The pale growth and yellowing leaves show that this yucca is not getting enough light. Photo: National Garden Association
  • A yucca needs bright light to full sun. It will tolerate low light for years, but will slowly decline if so treated. Weak, pale new growth and stems that are thinner towards their tip than at their base are sure signs the plant is not getting the light it needs.
  • It’s a succulent, so water thoroughly, but then let the soil dry out well before watering again. Do not keep the soil evenly moist: that can lead to stem rot. 
  • You can place your yucca outdoors in a sunny spot between May and October, depending on your local climate. Allow the plant to acclimatize to the sun in order to prevent scorching. 
Cluster of short yuccas in a fibelr-covered pot on a kitchen counter.
Make sure you bring your yucca back indoors before winter!
  • During the winter, you can keep it at normal room temperatures or move it to a cooler spot (down to 50˚F/10 C), in which case it will require even less frequent watering. 
  • Remove yellowing or unsightly leaves. 
  • Repot as needed into larger, probably heavier pots, as spineless yuccas tend to become top-heavy over time. You can use cactus and succulent mix or any well-drained potting soil. Repotting is best done from late winter to late summer.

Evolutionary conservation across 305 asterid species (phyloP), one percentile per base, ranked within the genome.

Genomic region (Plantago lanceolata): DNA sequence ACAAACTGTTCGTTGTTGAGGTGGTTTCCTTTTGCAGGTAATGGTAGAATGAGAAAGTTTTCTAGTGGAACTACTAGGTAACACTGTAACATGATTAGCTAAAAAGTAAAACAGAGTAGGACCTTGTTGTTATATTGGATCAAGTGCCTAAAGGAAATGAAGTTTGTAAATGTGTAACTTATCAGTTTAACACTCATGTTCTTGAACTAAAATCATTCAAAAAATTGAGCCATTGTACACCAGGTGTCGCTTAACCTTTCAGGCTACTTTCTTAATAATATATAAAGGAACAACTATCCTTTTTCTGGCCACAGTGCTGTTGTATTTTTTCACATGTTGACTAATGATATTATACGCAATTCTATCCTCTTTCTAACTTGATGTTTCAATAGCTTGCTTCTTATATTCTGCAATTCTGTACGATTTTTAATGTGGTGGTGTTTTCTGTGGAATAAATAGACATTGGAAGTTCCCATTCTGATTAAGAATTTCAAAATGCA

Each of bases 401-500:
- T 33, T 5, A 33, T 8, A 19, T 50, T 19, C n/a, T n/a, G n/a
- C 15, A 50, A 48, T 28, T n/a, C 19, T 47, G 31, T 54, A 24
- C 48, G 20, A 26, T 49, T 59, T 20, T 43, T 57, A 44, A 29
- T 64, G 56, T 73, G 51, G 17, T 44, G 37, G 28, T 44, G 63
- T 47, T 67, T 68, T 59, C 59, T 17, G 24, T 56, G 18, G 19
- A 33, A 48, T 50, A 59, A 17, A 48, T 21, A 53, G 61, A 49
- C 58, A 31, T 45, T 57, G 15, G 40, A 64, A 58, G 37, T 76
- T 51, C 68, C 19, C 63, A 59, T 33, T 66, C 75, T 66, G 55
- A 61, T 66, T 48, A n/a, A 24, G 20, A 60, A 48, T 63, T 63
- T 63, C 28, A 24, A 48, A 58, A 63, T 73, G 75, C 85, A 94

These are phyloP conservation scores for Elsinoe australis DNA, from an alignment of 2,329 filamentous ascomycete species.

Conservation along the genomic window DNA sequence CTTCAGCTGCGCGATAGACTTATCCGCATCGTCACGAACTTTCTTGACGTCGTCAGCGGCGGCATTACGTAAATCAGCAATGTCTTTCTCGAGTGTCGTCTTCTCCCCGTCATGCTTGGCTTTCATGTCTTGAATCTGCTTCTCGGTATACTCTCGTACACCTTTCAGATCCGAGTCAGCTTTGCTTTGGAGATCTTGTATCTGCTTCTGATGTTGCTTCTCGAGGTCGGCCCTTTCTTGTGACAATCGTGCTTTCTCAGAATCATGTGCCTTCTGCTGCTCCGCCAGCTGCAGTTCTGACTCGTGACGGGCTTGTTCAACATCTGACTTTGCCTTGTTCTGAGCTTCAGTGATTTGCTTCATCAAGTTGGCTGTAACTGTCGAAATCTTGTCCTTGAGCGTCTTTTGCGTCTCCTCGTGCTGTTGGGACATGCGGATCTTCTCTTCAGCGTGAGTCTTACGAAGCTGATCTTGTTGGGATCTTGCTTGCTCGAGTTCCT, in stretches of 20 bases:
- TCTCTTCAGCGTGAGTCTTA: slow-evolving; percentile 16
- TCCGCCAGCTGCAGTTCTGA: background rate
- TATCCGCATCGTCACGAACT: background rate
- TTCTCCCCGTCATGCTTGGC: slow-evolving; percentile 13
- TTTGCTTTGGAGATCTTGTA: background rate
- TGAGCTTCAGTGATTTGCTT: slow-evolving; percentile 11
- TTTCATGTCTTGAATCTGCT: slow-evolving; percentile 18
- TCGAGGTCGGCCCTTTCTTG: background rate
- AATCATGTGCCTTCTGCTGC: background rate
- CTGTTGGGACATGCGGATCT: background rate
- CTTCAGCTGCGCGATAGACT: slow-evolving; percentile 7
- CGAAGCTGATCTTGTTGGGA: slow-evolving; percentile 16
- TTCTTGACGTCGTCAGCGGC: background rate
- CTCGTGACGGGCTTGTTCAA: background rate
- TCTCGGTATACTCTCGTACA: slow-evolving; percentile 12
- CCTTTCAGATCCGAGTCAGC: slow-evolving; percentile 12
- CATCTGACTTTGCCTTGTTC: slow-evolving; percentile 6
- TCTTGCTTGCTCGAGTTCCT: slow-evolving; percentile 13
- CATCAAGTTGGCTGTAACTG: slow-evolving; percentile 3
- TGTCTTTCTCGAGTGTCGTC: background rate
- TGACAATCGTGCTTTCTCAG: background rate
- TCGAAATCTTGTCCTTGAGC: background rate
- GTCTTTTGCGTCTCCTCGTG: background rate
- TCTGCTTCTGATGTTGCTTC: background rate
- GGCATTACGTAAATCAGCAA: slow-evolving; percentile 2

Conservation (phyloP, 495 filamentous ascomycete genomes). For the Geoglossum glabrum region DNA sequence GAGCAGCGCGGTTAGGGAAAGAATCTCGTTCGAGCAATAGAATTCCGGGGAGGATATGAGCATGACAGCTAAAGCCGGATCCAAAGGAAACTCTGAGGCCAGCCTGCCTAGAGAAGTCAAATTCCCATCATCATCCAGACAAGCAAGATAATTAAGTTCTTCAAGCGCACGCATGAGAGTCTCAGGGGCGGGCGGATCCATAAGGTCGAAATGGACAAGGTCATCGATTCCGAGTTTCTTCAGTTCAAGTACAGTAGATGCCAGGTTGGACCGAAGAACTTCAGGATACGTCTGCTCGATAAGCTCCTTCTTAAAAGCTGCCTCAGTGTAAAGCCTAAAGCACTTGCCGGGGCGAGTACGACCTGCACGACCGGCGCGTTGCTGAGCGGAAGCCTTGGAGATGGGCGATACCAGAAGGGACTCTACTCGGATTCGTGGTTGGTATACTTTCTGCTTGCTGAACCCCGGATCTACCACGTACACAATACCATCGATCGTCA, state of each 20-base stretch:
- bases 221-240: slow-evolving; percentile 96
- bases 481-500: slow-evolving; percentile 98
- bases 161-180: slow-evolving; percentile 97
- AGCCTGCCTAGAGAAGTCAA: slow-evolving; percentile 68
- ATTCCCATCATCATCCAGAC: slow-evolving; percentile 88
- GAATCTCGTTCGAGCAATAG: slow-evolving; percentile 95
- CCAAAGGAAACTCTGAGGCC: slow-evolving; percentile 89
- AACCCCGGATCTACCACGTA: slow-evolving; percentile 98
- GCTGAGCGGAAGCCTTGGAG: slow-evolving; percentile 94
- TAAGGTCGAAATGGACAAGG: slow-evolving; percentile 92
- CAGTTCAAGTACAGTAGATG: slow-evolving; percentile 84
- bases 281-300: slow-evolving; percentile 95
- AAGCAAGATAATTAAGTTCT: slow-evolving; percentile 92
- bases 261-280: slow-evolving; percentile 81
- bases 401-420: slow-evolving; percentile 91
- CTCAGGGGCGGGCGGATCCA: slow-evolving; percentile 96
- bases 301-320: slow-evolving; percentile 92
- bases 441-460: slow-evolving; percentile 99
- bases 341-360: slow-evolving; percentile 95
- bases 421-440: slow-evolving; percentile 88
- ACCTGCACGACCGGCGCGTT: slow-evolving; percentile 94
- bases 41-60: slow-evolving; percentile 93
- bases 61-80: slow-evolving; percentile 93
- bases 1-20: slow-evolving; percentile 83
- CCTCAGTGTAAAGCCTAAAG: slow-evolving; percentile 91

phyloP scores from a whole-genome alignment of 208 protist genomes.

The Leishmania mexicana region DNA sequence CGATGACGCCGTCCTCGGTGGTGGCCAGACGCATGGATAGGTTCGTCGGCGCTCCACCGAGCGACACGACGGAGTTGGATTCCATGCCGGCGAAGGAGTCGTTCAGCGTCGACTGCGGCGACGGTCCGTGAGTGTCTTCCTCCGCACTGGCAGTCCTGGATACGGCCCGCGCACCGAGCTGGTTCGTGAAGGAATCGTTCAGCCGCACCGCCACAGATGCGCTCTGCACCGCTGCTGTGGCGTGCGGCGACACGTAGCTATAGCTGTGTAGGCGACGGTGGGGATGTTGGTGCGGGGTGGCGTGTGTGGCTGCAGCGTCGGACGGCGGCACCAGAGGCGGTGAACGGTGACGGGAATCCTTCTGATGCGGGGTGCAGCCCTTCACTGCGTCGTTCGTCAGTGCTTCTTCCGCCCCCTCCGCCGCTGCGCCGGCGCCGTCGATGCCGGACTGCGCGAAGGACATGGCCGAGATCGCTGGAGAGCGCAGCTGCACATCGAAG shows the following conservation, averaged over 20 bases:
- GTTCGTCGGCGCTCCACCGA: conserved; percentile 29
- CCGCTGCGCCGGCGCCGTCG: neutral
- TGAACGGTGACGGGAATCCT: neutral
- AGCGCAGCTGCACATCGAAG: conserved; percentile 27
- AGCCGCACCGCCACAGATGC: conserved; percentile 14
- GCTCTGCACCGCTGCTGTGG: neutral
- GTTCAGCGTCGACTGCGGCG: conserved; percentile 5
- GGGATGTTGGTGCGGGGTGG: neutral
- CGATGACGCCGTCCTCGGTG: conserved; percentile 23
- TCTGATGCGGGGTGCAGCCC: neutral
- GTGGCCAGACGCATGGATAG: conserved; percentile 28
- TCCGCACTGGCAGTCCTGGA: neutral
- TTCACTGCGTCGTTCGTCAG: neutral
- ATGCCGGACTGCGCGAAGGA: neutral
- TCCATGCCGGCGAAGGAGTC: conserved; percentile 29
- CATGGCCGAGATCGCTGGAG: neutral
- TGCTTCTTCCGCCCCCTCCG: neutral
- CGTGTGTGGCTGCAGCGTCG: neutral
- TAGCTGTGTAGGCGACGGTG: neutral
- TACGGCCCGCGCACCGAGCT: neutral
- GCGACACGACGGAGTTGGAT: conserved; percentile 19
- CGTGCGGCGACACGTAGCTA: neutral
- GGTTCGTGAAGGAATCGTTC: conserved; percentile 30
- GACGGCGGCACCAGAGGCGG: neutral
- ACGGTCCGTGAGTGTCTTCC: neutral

• If your yucca becomes too large, don’t hesitate to prune it, preferably towards the end of winter, although this may require a saw! It will produce new branches from below the wound. There is no need to seal the cut end with wax or pruning paste: there is little danger of stem rot under average home conditions.
  • Stems removed during pruning can be easily rooted in potting soil (not in water!) to form new plants, although rooting can take months.
  • The plant is very unlikely to ever flower under indoor conditions. 

Display Tips for Spineless Yucca

3 elephant foot yuccas on a table.
Some specimens have a swollen “elephant foot” base.

Its robust nature and easy care make the yucca an ideal plant for those who lack green thumbs. It’s a great gift for student dormitories, as it can tolerate quite a bit of neglect.

Yuccas look good in a rugged stone pot. To make the plant utterly trendy, consider boho chic: placing it in a colorful cachepot with an ethnic design. 

Article based on a press release by Thejoyofplants.co.uk.